- Today, the Product Stewardship Institute (PSI) launched a best practices guide for mercury thermostat collection to help state and local government officials, businesses, and non-profits nationwide address the environmental and public health challenge of collecting and properly managing mercury thermostats.
Each mercury thermostat contains approximately 4 grams of mercury, a toxic heavy metal that causes serious health problems when it finds its way into the environment. At high levels of exposure, mercury can harm the human brain, heart, kidneys, lungs, and immune system, and can negatively affect the developing nervous system of young children. While mercury thermostats are no longer sold in the United States, they have a product life of about 30 years and, therefore, remain in many buildings around the country.
"Limiting mercury exposure is a critical part of the Nebraska Product Stewardship Coalition's (NE PSC's) goals to protect Nebraska's environment and its communities," said Gene Hanlon from NE PSC
. "We hope that the concrete steps in this guide compel all stakeholders across the country to do their part in collecting and properly managing mercury thermostats when residents are done with them."
Under extended producer responsibility (EPR) laws in 13 states, thermostat manufacturers are required to fund and operate mercury thermostat collection and recycling programs, and do so through the industry-funded Thermostat Recycling Corporation
(TRC). Several states without such laws also recover significant volumes of mercury thermostats each year through the voluntary efforts of governments, businesses, industry, and non-profits alike. Regardless of whether a state has a law or relies on voluntary initiatives, all states have access to the national mercury thermostat take-back program run by TRC.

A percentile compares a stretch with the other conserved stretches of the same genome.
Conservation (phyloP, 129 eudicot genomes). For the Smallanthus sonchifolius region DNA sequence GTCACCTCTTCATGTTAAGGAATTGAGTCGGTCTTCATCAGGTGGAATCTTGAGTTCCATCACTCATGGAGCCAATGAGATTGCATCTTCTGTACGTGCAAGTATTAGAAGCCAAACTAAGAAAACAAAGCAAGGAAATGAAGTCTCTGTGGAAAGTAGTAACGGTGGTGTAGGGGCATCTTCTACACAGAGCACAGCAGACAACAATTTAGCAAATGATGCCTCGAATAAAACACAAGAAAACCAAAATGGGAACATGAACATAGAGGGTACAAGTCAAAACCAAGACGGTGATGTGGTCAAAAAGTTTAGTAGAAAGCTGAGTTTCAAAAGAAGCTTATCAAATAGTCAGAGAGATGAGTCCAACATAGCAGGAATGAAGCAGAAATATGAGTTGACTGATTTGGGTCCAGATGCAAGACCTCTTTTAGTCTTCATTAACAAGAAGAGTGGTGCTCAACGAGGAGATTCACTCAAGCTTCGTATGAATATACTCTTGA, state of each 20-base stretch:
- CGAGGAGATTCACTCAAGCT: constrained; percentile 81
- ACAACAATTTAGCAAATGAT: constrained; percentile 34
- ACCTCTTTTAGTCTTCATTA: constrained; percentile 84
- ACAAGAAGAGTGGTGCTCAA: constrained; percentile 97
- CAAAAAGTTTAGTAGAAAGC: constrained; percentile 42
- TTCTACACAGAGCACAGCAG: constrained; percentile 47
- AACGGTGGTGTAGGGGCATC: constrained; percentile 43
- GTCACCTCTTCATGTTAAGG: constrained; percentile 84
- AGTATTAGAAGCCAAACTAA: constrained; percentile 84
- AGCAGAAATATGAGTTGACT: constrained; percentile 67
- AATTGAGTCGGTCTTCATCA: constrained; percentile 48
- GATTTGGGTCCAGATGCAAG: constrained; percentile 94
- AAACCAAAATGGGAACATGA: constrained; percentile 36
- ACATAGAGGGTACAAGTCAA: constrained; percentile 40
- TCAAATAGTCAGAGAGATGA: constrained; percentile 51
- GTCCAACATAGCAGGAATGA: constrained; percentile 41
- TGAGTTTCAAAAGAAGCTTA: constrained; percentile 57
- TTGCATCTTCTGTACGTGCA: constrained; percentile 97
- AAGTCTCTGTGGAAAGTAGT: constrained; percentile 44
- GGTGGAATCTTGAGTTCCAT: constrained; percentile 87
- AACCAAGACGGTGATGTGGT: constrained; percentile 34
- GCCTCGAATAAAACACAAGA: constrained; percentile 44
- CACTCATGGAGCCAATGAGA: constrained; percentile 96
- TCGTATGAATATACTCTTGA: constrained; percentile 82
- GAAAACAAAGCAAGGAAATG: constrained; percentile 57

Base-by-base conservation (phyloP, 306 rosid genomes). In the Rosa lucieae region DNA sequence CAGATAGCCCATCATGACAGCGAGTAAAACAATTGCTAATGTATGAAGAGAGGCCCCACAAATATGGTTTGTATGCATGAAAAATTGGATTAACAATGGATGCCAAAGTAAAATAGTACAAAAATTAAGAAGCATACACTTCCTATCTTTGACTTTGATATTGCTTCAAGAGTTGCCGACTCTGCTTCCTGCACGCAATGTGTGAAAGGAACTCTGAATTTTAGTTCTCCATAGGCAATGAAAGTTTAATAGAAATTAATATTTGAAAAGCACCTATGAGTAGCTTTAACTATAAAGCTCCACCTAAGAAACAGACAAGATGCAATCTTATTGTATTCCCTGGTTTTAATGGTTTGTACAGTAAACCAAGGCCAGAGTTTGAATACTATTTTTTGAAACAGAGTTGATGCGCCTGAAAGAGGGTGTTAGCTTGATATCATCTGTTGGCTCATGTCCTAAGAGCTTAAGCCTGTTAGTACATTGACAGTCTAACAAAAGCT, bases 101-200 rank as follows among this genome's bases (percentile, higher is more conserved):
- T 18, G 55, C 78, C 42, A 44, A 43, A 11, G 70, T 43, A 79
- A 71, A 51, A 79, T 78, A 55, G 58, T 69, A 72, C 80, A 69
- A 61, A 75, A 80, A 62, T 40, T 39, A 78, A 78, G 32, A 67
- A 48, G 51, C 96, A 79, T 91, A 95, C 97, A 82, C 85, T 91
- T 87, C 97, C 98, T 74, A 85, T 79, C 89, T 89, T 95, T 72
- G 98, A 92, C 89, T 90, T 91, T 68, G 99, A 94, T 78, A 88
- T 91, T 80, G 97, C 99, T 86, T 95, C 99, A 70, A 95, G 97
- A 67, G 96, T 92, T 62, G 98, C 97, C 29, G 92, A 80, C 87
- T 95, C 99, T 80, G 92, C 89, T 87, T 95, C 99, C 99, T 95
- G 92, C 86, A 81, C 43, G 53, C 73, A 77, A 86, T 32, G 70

"PSI examined mercury thermostat take-back initiatives around the country and identified the top five strategies that made these efforts successful," said Scott Cassel, chief executive officer and founder of PSI. "This guide offers a road map to help environmental and public health advocates in states with and without mercury thermostat laws protect their communities from the dangers of mercury exposure."
Funded by the Nebraska and Oklahoma state environmental agencies, this guide also includes multiple examples of exemplary thermostat collection programs.
Interested in improving mercury thermostat collection in your community? Read the Lessons Learned: Voluntary Mercury Thermostat Take-Back Programs Guide today, or listen to PSI's free webinar, "On the Rise: Improving Mercury Thermostat Collection Programs."
Financing provided through the Litter Reduction and Recycling Grant Program, Nebraska Department of Environmental Quality and the Oklahoma Department of Environmental Quality.
"In partnership with the Oklahoma Department of Environmental Quality, TRC, PSI, and Locke Supply Company, Covanta's Mercury Thermostat Recycling Initiative has led to the collection of over six pounds of mercury (approximately 580 thermostats) in Oklahoma in the last year," said Matt Newman, director of business management at Covanta
Tulsa. "This is a prime example of public and private stakeholders working together to provide a positive service to our communities - one part of the key strategies outlined in PSI's guide."